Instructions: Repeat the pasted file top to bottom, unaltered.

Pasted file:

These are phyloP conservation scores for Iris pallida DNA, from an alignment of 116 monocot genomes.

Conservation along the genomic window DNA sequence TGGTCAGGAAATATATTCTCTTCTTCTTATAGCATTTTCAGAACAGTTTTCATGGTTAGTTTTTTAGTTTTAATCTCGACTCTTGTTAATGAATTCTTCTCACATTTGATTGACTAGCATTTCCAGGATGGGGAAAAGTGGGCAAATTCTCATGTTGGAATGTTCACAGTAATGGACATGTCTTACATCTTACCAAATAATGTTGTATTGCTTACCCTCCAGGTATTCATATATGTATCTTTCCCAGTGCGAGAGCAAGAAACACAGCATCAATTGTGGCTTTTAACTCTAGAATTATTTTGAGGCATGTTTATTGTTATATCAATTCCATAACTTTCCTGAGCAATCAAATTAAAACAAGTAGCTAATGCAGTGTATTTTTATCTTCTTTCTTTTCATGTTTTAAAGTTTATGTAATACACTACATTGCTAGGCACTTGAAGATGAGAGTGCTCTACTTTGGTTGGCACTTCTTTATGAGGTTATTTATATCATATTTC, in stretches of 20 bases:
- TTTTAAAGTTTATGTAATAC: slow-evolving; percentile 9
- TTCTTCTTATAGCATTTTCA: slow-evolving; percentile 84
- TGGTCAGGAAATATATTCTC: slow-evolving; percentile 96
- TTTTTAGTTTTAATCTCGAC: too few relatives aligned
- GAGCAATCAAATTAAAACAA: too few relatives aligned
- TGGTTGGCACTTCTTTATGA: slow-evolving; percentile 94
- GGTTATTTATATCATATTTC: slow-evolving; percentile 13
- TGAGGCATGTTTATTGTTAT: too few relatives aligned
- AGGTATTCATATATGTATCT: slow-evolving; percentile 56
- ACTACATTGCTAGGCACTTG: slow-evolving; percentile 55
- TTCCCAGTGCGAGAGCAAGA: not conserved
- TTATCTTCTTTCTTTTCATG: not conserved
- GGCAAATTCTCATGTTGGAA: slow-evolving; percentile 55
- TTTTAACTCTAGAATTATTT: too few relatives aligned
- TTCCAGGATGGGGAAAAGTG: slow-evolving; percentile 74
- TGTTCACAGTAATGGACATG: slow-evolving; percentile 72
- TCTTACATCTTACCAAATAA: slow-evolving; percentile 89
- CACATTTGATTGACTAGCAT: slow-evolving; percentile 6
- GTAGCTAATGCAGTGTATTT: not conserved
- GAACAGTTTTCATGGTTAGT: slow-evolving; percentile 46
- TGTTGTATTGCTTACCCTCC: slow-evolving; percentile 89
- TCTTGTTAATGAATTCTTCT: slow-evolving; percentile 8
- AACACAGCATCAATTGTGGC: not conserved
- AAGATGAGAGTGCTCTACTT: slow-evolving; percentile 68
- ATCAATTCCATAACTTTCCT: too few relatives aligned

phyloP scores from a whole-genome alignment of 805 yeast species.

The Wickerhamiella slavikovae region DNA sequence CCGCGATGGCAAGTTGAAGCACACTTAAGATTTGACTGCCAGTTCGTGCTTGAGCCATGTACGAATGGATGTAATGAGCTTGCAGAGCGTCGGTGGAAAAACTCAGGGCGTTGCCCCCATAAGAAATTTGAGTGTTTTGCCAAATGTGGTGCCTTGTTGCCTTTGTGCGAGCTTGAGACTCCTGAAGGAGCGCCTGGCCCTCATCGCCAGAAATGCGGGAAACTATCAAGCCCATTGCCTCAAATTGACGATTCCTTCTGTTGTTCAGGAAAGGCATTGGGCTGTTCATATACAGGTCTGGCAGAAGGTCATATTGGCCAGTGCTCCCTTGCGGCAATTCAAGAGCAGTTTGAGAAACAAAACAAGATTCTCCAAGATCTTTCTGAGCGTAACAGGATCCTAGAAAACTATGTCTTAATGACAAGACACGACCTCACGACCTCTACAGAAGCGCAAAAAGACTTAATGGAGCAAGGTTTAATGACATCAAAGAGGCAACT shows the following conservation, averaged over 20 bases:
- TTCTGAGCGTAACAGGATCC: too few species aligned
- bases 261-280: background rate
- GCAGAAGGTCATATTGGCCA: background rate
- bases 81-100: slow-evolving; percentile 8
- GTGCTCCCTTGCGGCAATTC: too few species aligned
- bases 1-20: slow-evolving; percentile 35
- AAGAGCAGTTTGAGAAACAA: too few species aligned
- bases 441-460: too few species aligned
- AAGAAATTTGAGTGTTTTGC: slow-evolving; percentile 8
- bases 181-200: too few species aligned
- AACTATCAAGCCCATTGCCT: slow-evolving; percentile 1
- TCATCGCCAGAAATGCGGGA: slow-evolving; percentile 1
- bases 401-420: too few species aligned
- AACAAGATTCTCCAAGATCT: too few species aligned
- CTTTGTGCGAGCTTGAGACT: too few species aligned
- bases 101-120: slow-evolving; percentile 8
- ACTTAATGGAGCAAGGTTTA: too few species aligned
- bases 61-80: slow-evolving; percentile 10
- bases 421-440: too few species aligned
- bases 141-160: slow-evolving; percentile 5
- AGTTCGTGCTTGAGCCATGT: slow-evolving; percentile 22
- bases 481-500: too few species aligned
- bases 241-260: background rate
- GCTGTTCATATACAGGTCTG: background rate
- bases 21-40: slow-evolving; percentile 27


These are phyloP conservation scores for Iris pallida DNA, from an alignment of 116 monocot genomes.

Conservation along the genomic window DNA sequence TGGTCAGGAAATATATTCTCTTCTTCTTATAGCATTTTCAGAACAGTTTTCATGGTTAGTTTTTTAGTTTTAATCTCGACTCTTGTTAATGAATTCTTCTCACATTTGATTGACTAGCATTTCCAGGATGGGGAAAAGTGGGCAAATTCTCATGTTGGAATGTTCACAGTAATGGACATGTCTTACATCTTACCAAATAATGTTGTATTGCTTACCCTCCAGGTATTCATATATGTATCTTTCCCAGTGCGAGAGCAAGAAACACAGCATCAATTGTGGCTTTTAACTCTAGAATTATTTTGAGGCATGTTTATTGTTATATCAATTCCATAACTTTCCTGAGCAATCAAATTAAAACAAGTAGCTAATGCAGTGTATTTTTATCTTCTTTCTTTTCATGTTTTAAAGTTTATGTAATACACTACATTGCTAGGCACTTGAAGATGAGAGTGCTCTACTTTGGTTGGCACTTCTTTATGAGGTTATTTATATCATATTTC, in stretches of 20 bases:
- TTTTAAAGTTTATGTAATAC: slow-evolving; percentile 9
- TTCTTCTTATAGCATTTTCA: slow-evolving; percentile 84
- TGGTCAGGAAATATATTCTC: slow-evolving; percentile 96
- TTTTTAGTTTTAATCTCGAC: too few relatives aligned
- GAGCAATCAAATTAAAACAA: too few relatives aligned
- TGGTTGGCACTTCTTTATGA: slow-evolving; percentile 94
- GGTTATTTATATCATATTTC: slow-evolving; percentile 13
- TGAGGCATGTTTATTGTTAT: too few relatives aligned
- AGGTATTCATATATGTATCT: slow-evolving; percentile 56
- ACTACATTGCTAGGCACTTG: slow-evolving; percentile 55
- TTCCCAGTGCGAGAGCAAGA: not conserved
- TTATCTTCTTTCTTTTCATG: not conserved
- GGCAAATTCTCATGTTGGAA: slow-evolving; percentile 55
- TTTTAACTCTAGAATTATTT: too few relatives aligned
- TTCCAGGATGGGGAAAAGTG: slow-evolving; percentile 74
- TGTTCACAGTAATGGACATG: slow-evolving; percentile 72
- TCTTACATCTTACCAAATAA: slow-evolving; percentile 89
- CACATTTGATTGACTAGCAT: slow-evolving; percentile 6
- GTAGCTAATGCAGTGTATTT: not conserved
- GAACAGTTTTCATGGTTAGT: slow-evolving; percentile 46
- TGTTGTATTGCTTACCCTCC: slow-evolving; percentile 89
- TCTTGTTAATGAATTCTTCT: slow-evolving; percentile 8
- AACACAGCATCAATTGTGGC: not conserved
- AAGATGAGAGTGCTCTACTT: slow-evolving; percentile 68
- ATCAATTCCATAACTTTCCT: too few relatives aligned

phyloP scores from a whole-genome alignment of 805 yeast species.

The Wickerhamiella slavikovae region DNA sequence CCGCGATGGCAAGTTGAAGCACACTTAAGATTTGACTGCCAGTTCGTGCTTGAGCCATGTACGAATGGATGTAATGAGCTTGCAGAGCGTCGGTGGAAAAACTCAGGGCGTTGCCCCCATAAGAAATTTGAGTGTTTTGCCAAATGTGGTGCCTTGTTGCCTTTGTGCGAGCTTGAGACTCCTGAAGGAGCGCCTGGCCCTCATCGCCAGAAATGCGGGAAACTATCAAGCCCATTGCCTCAAATTGACGATTCCTTCTGTTGTTCAGGAAAGGCATTGGGCTGTTCATATACAGGTCTGGCAGAAGGTCATATTGGCCAGTGCTCCCTTGCGGCAATTCAAGAGCAGTTTGAGAAACAAAACAAGATTCTCCAAGATCTTTCTGAGCGTAACAGGATCCTAGAAAACTATGTCTTAATGACAAGACACGACCTCACGACCTCTACAGAAGCGCAAAAAGACTTAATGGAGCAAGGTTTAATGACATCAAAGAGGCAACT shows the following conservation, averaged over 20 bases:
- TTCTGAGCGTAACAGGATCC: too few species aligned
- bases 261-280: background rate
- GCAGAAGGTCATATTGGCCA: background rate
- bases 81-100: slow-evolving; percentile 8
- GTGCTCCCTTGCGGCAATTC: too few species aligned
- bases 1-20: slow-evolving; percentile 35
- AAGAGCAGTTTGAGAAACAA: too few species aligned
- bases 441-460: too few species aligned
- AAGAAATTTGAGTGTTTTGC: slow-evolving; percentile 8
- bases 181-200: too few species aligned
- AACTATCAAGCCCATTGCCT: slow-evolving; percentile 1
- TCATCGCCAGAAATGCGGGA: slow-evolving; percentile 1
- bases 401-420: too few species aligned
- AACAAGATTCTCCAAGATCT: too few species aligned
- CTTTGTGCGAGCTTGAGACT: too few species aligned
- bases 101-120: slow-evolving; percentile 8
- ACTTAATGGAGCAAGGTTTA: too few species aligned
- bases 61-80: slow-evolving; percentile 10
- bases 421-440: too few species aligned
- bases 141-160: slow-evolving; percentile 5
- AGTTCGTGCTTGAGCCATGT: slow-evolving; percentile 22
- bases 481-500: too few species aligned
- bases 241-260: background rate
- GCTGTTCATATACAGGTCTG: background rate
- bases 21-40: slow-evolving; percentile 27